Since I’m the only person I know in this town who has a LEGAL copy of Photoshop (other than a few people who use it professionally in a couple graphics and print shops) and since I know at least 20 people who have ILLEGAL copies, I have to admit that some form of control is necessary. This particular form strikes me as a lot better thant the "dongle’ of some time back. It ain’t perfect but I’ll accept it — erven though that means I won’t be able to have CS on all 3 of my computers.

What on earth are you talking about? These pirates would never dream of buying a legal copy in any case, certainly no cause for additional "control" as you put it. Many legal copies of Photoshop are sold simply because of the number of users that are already familiar with the program, even Bill Gates knew that years ago. Free advertising, you might say, not market share loss.
N
no
Dec 14, 2003

"Jeremy Nixon" wrote in message

Fortunately, they haven’t (yet?) encumbered the Mac version with this
nonsese, and, well, who cares about Windows anyway?

What a dweeb.

The *majority* of computer users "care" about Windows anyway, dweeb, since Windows users are ***in the majority***. Or haven’t you taken the time to notice?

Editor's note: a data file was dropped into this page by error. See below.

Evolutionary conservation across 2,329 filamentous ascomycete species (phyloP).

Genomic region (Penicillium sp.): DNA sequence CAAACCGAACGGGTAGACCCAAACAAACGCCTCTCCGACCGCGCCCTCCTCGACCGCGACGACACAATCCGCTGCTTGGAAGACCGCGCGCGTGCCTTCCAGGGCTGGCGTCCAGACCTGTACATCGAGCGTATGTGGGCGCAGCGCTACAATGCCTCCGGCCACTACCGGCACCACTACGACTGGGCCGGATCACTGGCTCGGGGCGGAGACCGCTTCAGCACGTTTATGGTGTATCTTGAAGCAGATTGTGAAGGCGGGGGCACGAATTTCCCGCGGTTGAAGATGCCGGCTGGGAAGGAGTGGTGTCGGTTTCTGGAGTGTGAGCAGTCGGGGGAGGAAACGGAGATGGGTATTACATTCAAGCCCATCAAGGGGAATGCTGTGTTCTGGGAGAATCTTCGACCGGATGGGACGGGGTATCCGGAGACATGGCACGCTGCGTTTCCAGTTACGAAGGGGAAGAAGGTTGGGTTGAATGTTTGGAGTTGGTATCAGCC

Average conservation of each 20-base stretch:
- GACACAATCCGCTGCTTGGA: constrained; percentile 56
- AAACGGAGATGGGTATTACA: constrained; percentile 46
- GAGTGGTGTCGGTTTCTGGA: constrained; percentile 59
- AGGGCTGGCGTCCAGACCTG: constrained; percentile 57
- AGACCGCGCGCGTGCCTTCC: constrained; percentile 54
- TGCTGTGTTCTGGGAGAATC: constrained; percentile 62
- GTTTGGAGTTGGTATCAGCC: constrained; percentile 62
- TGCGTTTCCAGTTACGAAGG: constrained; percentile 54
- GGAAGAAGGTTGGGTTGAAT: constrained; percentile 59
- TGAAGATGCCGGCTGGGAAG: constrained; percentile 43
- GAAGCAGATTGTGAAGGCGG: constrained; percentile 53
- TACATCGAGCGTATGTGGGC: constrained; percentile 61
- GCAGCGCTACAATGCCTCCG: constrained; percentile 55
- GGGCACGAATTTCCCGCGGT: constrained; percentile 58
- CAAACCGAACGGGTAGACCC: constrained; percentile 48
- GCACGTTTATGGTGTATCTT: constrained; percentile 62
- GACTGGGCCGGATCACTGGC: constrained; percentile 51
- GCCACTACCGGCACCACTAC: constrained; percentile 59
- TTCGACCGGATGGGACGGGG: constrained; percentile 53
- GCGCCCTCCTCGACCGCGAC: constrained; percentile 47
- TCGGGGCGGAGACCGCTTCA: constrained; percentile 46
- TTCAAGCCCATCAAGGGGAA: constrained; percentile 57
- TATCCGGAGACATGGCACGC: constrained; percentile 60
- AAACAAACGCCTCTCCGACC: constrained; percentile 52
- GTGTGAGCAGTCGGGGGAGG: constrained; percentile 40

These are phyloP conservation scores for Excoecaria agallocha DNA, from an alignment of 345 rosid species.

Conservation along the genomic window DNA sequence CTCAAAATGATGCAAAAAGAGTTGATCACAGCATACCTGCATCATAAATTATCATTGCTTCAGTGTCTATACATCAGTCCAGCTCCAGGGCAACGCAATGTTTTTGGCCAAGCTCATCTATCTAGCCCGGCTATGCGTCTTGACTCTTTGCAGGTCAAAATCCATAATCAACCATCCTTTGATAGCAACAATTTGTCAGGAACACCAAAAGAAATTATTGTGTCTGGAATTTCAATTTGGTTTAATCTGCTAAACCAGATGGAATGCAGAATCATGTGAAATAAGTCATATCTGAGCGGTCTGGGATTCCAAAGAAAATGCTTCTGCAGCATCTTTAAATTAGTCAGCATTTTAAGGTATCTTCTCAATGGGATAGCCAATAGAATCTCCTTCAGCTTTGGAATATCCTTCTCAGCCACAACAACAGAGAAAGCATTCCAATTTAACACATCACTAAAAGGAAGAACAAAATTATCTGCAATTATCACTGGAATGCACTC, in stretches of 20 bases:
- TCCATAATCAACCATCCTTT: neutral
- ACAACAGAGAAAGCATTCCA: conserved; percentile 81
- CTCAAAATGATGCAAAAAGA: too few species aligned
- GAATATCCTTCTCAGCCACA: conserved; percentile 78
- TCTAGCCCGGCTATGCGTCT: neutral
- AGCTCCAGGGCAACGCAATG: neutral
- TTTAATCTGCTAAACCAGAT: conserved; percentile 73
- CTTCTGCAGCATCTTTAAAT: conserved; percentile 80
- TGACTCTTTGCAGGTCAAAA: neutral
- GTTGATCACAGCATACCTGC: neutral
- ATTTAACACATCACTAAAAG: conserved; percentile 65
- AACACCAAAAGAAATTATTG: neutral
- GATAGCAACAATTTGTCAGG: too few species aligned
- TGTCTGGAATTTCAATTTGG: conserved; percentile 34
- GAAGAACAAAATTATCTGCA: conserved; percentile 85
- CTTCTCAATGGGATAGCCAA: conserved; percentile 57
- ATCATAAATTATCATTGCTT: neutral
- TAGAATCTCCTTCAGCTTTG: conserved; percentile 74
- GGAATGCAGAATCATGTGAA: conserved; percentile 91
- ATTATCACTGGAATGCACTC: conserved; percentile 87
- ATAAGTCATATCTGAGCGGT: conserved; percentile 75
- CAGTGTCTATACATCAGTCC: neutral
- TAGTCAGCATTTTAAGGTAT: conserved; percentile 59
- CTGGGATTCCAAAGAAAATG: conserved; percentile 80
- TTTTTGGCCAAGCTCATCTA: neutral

S
Scroobie
Dec 16, 2003
On Fri, 05 Dec 2003 04:45:38 -0600, Ron Hunter
wrote:

Tom wrote:

"Tony Spadaro" wrote in message

I know little about 2000 other than my what my son (the one time IT

person)

told me: "AVOID IT!"

With advice like that, it is perhaps not surprising he is a "one time" IT person.

Unless, of course, you are mistaking his admonition against Win ME (a real piece of junk), confusing it with Win 2000, which is really not a bad version.

Tom
Indeed, WinME is to be avoided, but Win2k is fine, it just isn’t the latest state of the ‘art’. But then a lot of people are happy with a 3 year old ‘new’ car….
Yes, that’s true–but there’s little doubt that WinME was a marketing blunder, and WinXP Home Edition isn’t much better. It’s seems to me odd that consumers would approve of software that limits the extent of their hardware modifications, but the market will always prevail. People still use Win2K that are sick of spyware and for various reasons not willing to put a pirated WinXP Pro on their machines.
DC
Don Coon
Dec 16, 2003
SNIP

Yes, that’s true–but there’s little doubt that WinME was a marketing blunder,

Why? It made MicroSoft some easy money. Not a blunder from their perspective I bet : )

and WinXP Home Edition isn’t much better.

Huh?! Care to elaborate? WinXP, Home or Pro editions, are a quantum improvement over Win ME.
Short of specifics, one would have to clasiify your statements as ignorance.

It’s seems to me
odd that consumers would approve of software that limits the extent of their hardware modifications, but the market will always prevail. People still use Win2K that are sick of spyware and for various reasons not willing to put a pirated WinXP Pro on their machines.
M
Mxsmanic
Dec 16, 2003
Scroobie writes: